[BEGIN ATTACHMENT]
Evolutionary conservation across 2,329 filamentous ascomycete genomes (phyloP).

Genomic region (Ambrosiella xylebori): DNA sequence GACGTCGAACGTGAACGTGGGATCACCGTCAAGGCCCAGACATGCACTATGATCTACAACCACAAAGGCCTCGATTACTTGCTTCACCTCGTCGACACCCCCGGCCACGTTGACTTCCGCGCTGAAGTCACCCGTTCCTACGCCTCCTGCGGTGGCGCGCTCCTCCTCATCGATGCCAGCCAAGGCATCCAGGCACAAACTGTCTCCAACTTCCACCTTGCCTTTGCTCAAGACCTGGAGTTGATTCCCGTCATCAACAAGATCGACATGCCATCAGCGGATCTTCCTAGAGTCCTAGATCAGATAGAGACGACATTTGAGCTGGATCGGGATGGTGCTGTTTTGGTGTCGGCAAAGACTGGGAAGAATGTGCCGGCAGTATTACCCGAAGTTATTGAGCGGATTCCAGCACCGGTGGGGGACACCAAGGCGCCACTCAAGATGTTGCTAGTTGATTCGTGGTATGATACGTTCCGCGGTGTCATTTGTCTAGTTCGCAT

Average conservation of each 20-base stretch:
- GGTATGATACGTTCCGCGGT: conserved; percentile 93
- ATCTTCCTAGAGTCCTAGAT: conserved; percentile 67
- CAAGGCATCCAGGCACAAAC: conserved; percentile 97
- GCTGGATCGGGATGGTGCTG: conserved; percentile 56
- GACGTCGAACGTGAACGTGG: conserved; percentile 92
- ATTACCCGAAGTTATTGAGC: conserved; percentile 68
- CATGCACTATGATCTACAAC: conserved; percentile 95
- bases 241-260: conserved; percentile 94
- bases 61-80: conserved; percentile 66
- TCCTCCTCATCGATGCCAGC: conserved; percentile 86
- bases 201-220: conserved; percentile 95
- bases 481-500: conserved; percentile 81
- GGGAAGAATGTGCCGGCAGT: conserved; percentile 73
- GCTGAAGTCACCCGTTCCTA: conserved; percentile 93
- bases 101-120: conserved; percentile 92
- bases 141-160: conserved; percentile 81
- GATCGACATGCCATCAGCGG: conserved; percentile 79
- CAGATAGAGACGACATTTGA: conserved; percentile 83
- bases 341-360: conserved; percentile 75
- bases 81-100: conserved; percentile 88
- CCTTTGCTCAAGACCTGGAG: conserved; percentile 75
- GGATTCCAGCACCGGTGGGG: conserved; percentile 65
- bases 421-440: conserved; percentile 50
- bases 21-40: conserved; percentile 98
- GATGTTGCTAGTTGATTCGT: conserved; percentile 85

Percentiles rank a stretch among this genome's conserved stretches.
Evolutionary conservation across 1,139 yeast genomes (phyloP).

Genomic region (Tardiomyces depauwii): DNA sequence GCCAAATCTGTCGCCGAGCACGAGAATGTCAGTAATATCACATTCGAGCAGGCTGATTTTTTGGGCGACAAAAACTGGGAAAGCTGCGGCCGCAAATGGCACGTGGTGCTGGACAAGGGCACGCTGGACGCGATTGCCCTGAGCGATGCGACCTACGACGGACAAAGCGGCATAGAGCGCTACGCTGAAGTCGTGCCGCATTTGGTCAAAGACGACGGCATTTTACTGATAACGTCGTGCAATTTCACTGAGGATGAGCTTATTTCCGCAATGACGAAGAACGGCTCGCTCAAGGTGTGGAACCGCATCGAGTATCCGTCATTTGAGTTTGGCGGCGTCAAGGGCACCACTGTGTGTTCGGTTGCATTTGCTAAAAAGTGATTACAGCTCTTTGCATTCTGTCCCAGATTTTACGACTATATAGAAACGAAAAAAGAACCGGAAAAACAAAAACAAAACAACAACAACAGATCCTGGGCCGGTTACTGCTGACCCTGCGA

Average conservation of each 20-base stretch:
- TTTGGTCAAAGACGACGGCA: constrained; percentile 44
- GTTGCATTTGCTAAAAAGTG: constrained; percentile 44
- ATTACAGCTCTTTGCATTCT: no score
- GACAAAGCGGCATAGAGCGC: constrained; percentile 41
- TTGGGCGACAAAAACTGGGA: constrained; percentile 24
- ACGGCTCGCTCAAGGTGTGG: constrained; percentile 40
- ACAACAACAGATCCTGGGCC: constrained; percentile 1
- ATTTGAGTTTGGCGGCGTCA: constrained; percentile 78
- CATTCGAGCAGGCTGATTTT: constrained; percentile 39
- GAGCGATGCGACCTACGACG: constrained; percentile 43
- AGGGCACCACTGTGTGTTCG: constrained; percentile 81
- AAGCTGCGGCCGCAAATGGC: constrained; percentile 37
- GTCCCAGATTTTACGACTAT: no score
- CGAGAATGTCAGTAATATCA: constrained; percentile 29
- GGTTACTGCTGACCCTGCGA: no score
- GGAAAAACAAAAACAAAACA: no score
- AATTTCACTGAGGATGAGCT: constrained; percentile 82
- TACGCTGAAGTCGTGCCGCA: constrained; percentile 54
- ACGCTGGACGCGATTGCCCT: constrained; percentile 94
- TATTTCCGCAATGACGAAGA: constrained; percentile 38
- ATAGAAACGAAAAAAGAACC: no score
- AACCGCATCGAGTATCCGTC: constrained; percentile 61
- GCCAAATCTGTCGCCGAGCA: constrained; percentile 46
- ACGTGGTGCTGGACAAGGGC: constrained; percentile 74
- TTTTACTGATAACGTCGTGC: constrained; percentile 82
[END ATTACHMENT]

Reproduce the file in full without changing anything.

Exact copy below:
Evolutionary conservation across 2,329 filamentous ascomycete genomes (phyloP).

Genomic region (Ambrosiella xylebori): DNA sequence GACGTCGAACGTGAACGTGGGATCACCGTCAAGGCCCAGACATGCACTATGATCTACAACCACAAAGGCCTCGATTACTTGCTTCACCTCGTCGACACCCCCGGCCACGTTGACTTCCGCGCTGAAGTCACCCGTTCCTACGCCTCCTGCGGTGGCGCGCTCCTCCTCATCGATGCCAGCCAAGGCATCCAGGCACAAACTGTCTCCAACTTCCACCTTGCCTTTGCTCAAGACCTGGAGTTGATTCCCGTCATCAACAAGATCGACATGCCATCAGCGGATCTTCCTAGAGTCCTAGATCAGATAGAGACGACATTTGAGCTGGATCGGGATGGTGCTGTTTTGGTGTCGGCAAAGACTGGGAAGAATGTGCCGGCAGTATTACCCGAAGTTATTGAGCGGATTCCAGCACCGGTGGGGGACACCAAGGCGCCACTCAAGATGTTGCTAGTTGATTCGTGGTATGATACGTTCCGCGGTGTCATTTGTCTAGTTCGCAT

Average conservation of each 20-base stretch:
- GGTATGATACGTTCCGCGGT: conserved; percentile 93
- ATCTTCCTAGAGTCCTAGAT: conserved; percentile 67
- CAAGGCATCCAGGCACAAAC: conserved; percentile 97
- GCTGGATCGGGATGGTGCTG: conserved; percentile 56
- GACGTCGAACGTGAACGTGG: conserved; percentile 92
- ATTACCCGAAGTTATTGAGC: conserved; percentile 68
- CATGCACTATGATCTACAAC: conserved; percentile 95
- bases 241-260: conserved; percentile 94
- bases 61-80: conserved; percentile 66
- TCCTCCTCATCGATGCCAGC: conserved; percentile 86
- bases 201-220: conserved; percentile 95
- bases 481-500: conserved; percentile 81
- GGGAAGAATGTGCCGGCAGT: conserved; percentile 73
- GCTGAAGTCACCCGTTCCTA: conserved; percentile 93
- bases 101-120: conserved; percentile 92
- bases 141-160: conserved; percentile 81
- GATCGACATGCCATCAGCGG: conserved; percentile 79
- CAGATAGAGACGACATTTGA: conserved; percentile 83
- bases 341-360: conserved; percentile 75
- bases 81-100: conserved; percentile 88
- CCTTTGCTCAAGACCTGGAG: conserved; percentile 75
- GGATTCCAGCACCGGTGGGG: conserved; percentile 65
- bases 421-440: conserved; percentile 50
- bases 21-40: conserved; percentile 98
- GATGTTGCTAGTTGATTCGT: conserved; percentile 85

Percentiles rank a stretch among this genome's conserved stretches.
Evolutionary conservation across 1,139 yeast genomes (phyloP).

Genomic region (Tardiomyces depauwii): DNA sequence GCCAAATCTGTCGCCGAGCACGAGAATGTCAGTAATATCACATTCGAGCAGGCTGATTTTTTGGGCGACAAAAACTGGGAAAGCTGCGGCCGCAAATGGCACGTGGTGCTGGACAAGGGCACGCTGGACGCGATTGCCCTGAGCGATGCGACCTACGACGGACAAAGCGGCATAGAGCGCTACGCTGAAGTCGTGCCGCATTTGGTCAAAGACGACGGCATTTTACTGATAACGTCGTGCAATTTCACTGAGGATGAGCTTATTTCCGCAATGACGAAGAACGGCTCGCTCAAGGTGTGGAACCGCATCGAGTATCCGTCATTTGAGTTTGGCGGCGTCAAGGGCACCACTGTGTGTTCGGTTGCATTTGCTAAAAAGTGATTACAGCTCTTTGCATTCTGTCCCAGATTTTACGACTATATAGAAACGAAAAAAGAACCGGAAAAACAAAAACAAAACAACAACAACAGATCCTGGGCCGGTTACTGCTGACCCTGCGA

Average conservation of each 20-base stretch:
- TTTGGTCAAAGACGACGGCA: constrained; percentile 44
- GTTGCATTTGCTAAAAAGTG: constrained; percentile 44
- ATTACAGCTCTTTGCATTCT: no score
- GACAAAGCGGCATAGAGCGC: constrained; percentile 41
- TTGGGCGACAAAAACTGGGA: constrained; percentile 24
- ACGGCTCGCTCAAGGTGTGG: constrained; percentile 40
- ACAACAACAGATCCTGGGCC: constrained; percentile 1
- ATTTGAGTTTGGCGGCGTCA: constrained; percentile 78
- CATTCGAGCAGGCTGATTTT: constrained; percentile 39
- GAGCGATGCGACCTACGACG: constrained; percentile 43
- AGGGCACCACTGTGTGTTCG: constrained; percentile 81
- AAGCTGCGGCCGCAAATGGC: constrained; percentile 37
- GTCCCAGATTTTACGACTAT: no score
- CGAGAATGTCAGTAATATCA: constrained; percentile 29
- GGTTACTGCTGACCCTGCGA: no score
- GGAAAAACAAAAACAAAACA: no score
- AATTTCACTGAGGATGAGCT: constrained; percentile 82
- TACGCTGAAGTCGTGCCGCA: constrained; percentile 54
- ACGCTGGACGCGATTGCCCT: constrained; percentile 94
- TATTTCCGCAATGACGAAGA: constrained; percentile 38
- ATAGAAACGAAAAAAGAACC: no score
- AACCGCATCGAGTATCCGTC: constrained; percentile 61
- GCCAAATCTGTCGCCGAGCA: constrained; percentile 46
- ACGTGGTGCTGGACAAGGGC: constrained; percentile 74
- TTTTACTGATAACGTCGTGC: constrained; percentile 82